Raheem Sterling became the most expensive English player with a £49Million move from Liverpool to Manchester City after several weeks of speculations and unending drama.
Expectedly, alot of criticisms have trailed the move over the exorbitant fee paid by City for the twenty year old who has done very little to merit such huge amount.
Since 2012, Raheem has played a total of of 92 games, scored 18 goals and made 14 assists for Liverpool. Not bad statistics for a player his age but definitely not enough to make him the most expensive English player.
So, why did Manchester city spend such huge ridiculous amount on a player that boast of almost nothing other than potentials?
The answer lies in the home grown player rule enacted before the 2010-11 season.
The rule basically compels EPL teams to have eight ‘home grown’ players out of a squad of 25.
An home-grown player is defined as one who, irrespective of his nationality or age, has been registered with any club affiliated to the Football Association or the Football Association of Wales for a period, continually or not, of three entire seasons or 36months prior to his 21st birthday (or the end of the season during which he turns 21).
The rationale behind this is the English FA’s intention to build a system that promotes the development of English young players with the ultimate aim of improving the country’s national team.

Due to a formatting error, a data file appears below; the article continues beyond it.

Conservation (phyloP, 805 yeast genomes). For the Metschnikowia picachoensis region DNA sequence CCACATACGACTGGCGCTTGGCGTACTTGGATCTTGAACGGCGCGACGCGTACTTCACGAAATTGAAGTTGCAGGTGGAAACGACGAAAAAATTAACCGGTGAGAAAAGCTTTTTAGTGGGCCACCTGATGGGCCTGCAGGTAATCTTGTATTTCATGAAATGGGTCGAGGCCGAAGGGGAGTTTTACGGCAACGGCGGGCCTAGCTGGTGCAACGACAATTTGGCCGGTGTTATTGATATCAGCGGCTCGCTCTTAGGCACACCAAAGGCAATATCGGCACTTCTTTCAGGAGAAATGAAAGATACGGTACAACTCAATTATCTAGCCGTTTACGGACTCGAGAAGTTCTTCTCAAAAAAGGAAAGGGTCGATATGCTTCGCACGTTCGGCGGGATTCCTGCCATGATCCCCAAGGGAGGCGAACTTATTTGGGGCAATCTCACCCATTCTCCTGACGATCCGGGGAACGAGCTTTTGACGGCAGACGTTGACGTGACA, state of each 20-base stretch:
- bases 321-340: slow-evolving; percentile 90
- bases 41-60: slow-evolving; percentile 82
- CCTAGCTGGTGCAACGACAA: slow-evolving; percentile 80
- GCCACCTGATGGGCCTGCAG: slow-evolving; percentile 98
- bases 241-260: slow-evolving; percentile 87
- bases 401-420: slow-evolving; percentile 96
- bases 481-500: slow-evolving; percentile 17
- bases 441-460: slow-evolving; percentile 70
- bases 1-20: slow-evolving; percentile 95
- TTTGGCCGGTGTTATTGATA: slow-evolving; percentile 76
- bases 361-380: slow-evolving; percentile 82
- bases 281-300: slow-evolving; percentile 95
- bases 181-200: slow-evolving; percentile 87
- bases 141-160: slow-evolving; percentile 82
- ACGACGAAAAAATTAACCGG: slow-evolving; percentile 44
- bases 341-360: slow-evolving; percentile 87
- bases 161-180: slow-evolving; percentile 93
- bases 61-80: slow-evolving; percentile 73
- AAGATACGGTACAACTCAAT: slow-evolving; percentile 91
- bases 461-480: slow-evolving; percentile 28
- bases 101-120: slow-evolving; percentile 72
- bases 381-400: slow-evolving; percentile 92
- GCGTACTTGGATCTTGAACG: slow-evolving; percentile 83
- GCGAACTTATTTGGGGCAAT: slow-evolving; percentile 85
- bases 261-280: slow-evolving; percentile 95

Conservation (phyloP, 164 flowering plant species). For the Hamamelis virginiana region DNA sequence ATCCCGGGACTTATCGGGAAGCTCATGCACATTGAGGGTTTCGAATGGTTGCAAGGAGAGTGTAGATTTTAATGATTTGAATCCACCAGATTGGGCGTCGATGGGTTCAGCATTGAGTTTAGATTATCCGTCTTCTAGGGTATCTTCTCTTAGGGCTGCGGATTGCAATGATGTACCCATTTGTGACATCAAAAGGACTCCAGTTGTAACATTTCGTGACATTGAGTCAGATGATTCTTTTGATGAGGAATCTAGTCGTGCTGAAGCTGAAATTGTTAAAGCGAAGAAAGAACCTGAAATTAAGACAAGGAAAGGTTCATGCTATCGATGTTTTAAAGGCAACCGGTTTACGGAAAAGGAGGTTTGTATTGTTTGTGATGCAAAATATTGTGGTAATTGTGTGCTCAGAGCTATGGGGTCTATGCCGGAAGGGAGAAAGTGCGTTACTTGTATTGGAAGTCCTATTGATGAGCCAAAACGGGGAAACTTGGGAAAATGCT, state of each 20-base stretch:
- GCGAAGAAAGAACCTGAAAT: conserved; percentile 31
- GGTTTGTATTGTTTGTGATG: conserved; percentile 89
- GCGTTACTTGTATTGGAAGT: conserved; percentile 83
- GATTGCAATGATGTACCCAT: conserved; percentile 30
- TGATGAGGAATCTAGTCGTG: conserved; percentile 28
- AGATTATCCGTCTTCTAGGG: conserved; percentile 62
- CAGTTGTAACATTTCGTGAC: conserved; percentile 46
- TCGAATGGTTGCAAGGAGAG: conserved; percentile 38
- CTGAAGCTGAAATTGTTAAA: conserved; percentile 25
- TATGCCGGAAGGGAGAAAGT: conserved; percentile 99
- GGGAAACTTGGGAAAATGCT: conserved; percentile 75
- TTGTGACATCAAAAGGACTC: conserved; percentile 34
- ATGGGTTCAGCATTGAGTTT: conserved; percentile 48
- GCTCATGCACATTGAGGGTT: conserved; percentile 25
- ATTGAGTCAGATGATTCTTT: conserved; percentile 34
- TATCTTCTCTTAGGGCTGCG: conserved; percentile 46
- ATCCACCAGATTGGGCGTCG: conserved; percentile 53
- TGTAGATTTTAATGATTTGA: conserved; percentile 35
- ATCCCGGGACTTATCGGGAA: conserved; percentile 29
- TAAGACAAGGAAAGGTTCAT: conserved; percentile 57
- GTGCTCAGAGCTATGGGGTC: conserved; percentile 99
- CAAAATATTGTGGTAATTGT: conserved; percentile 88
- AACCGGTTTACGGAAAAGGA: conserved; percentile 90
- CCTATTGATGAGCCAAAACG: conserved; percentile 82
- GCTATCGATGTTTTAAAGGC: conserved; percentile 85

There have been a chorus in England over the influx of too many foreign stars and dearth of home grown talent which has led to the lack of quality or options in the National team.
The scurry to fulfil this provision have informed the signing of some players in the transfer market already as clubs are left with two options – promote from within or sign players.
Manchester city will not settle for the option of promoting players from within because honestly, they do not have players in their academy talented enough to make good input in their obvious bid to win the league. 
Furthermore, given the required number – eight out of a squad of 25 (with no extension until January), it becomes imperative for clubs to add proven, quality players that can provide the manager with options and a crucial squad depth needed to be successful in England where large number of games are played.

Proven, talented players who satisfies the homegrown provision are not in abundance and the scarcity will definitely have huge consequences on the price tag placed on available ones.
Whilst Raheem Sterling is considered by the larger majority as another young promising player with huge potentials, his nationality and scarcity of home grown players with similar prospect to his qualifies him as an expensive player and Manchester City just had to foot the bill.
Summarily, Raheem’s signing is out of Manchester city’s desperate bid to satisfy two pressing needs – reinforcing the squad and meeting the provisions of the home-grown player rule. And in Raheem Sterling, they found an answer to both.
Adeshina Peter tweets via the handle – @shina_pitta